The SQSD combines six joysticks capable of generating control voltage with a six-input equal panning mixer, allowing for intuitive and fun direction of spatial sound in both stereo and quadraphonic speaker configurations.
Each of the six joysticks generate two control voltage signals: one for each axis of motion. These CV outputs can modulate parameters on compatible voltage-controlled electronic music equipment. A Banana to Minijack Adapter kit is available to connect the SQSD to 3.5mm control voltage destination or sources. Using the joysticks to control the location of a sound source is intuitive and fun, and the SQSD makes this easy by incorporating six channels of quadraphonic panning.
Quadraphonic sound involves the use of four speakers to create an immersive listening experience in which sounds can move around the listener, from front to back, side to side and everywhere in between. It’s the most accessible form of what’s called spatial or surround sound since it only requires four speakers.
Two dedicated location control inputs are available for each of the six channels. You can connect control voltage signals from a sequencer, envelope or LFO to these inputs, but the joysticks are a nice, natural fit. If you want to move a sound to the rear left-side, just move the joystick to the rear-left side. Want to make a sound rotate around the room? Just rotate the joystick and the sound will follow.
The twelve joystick CV outputs and location control inputs are grouped together, and can be easily patched with shorting bars. Convenient DIP switches on the back of the unit normalize these connections without the need for any patching.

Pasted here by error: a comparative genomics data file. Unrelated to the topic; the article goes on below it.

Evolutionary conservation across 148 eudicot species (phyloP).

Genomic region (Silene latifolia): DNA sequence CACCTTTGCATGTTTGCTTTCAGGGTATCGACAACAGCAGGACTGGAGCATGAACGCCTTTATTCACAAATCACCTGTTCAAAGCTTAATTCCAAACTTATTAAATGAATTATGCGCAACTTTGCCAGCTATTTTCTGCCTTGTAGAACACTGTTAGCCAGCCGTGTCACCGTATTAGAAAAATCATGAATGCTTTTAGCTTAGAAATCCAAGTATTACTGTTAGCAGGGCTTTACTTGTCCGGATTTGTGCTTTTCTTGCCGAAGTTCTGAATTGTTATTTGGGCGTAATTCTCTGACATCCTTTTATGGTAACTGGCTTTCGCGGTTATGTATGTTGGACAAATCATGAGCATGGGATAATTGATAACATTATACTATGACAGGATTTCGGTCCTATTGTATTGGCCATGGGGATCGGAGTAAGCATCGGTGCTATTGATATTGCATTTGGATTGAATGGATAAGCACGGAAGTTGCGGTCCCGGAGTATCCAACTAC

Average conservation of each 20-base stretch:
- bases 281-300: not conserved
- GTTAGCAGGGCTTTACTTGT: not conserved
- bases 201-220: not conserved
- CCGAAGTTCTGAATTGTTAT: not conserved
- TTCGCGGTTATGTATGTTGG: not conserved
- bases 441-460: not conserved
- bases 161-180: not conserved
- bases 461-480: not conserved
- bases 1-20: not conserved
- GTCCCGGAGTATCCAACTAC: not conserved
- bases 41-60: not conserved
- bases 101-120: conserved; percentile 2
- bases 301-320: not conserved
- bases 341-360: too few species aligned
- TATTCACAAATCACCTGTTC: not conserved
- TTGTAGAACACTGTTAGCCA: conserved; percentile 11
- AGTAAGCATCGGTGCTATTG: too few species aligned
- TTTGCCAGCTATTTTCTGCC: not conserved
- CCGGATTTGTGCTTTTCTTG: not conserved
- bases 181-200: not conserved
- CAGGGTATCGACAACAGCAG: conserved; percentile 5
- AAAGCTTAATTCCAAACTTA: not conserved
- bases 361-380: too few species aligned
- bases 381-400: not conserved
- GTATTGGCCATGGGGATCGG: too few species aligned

DIP switches also allow for the selection of either 0 to 10V or -5V to +5V CV ranges for the location control inputs.
Stereo panning is also possible. For that use case, you'd only need the horizontal joystick signals, connecting purple outputs to grey inputs at the top. The resulting stereo signals would be available from the bottom pair of mixer outputs.
The last part of the SQSD is the mixer section. Up to six channels of sound can become part of the quadraphonic or stereo spatial direction, with each channel having its own dedicated level control and LED indicator light. There’s a main mix output control as well with LEDs for each of the four outputs too. If you want you can use the SQSD as a normal six-channel mixer - plug in your sound sources, remove any connections to the location control inputs and the mixer knobs will allow you to adjust the levels which will be combined at the bottom left output jack.
While the SQSD can integrate seamlessly with an existing Buchla-format setup, we are also pleased to be able to offer a self-contained, powered enclosure option. This allows for quadraphonic panning right out of the box, with no additional hardware required. This highly portable option may appeal to existing modular users, as case-mounted joysticks are rarely positioned ergonomically. Please note that the powered enclosure is not available for sale separately.
The SQSD is now available for pre-order. The cost is $1,750 USD or $2,250 USD with the custom-made, powered enclosure. Worldwide shipping is available. You can pre-order the SQSD here. If you have any questions, don't hesitate to reach out.
The stackable nature of banana cables means that a single joystick can perform many actions. By patching the outputs from one to the location controls of several channels, a single joystick can spatialize multiple sound sources. Connecting a joystick output to both the location control input and some other parameter in your system can create a linking of the sound's movement with another of its features.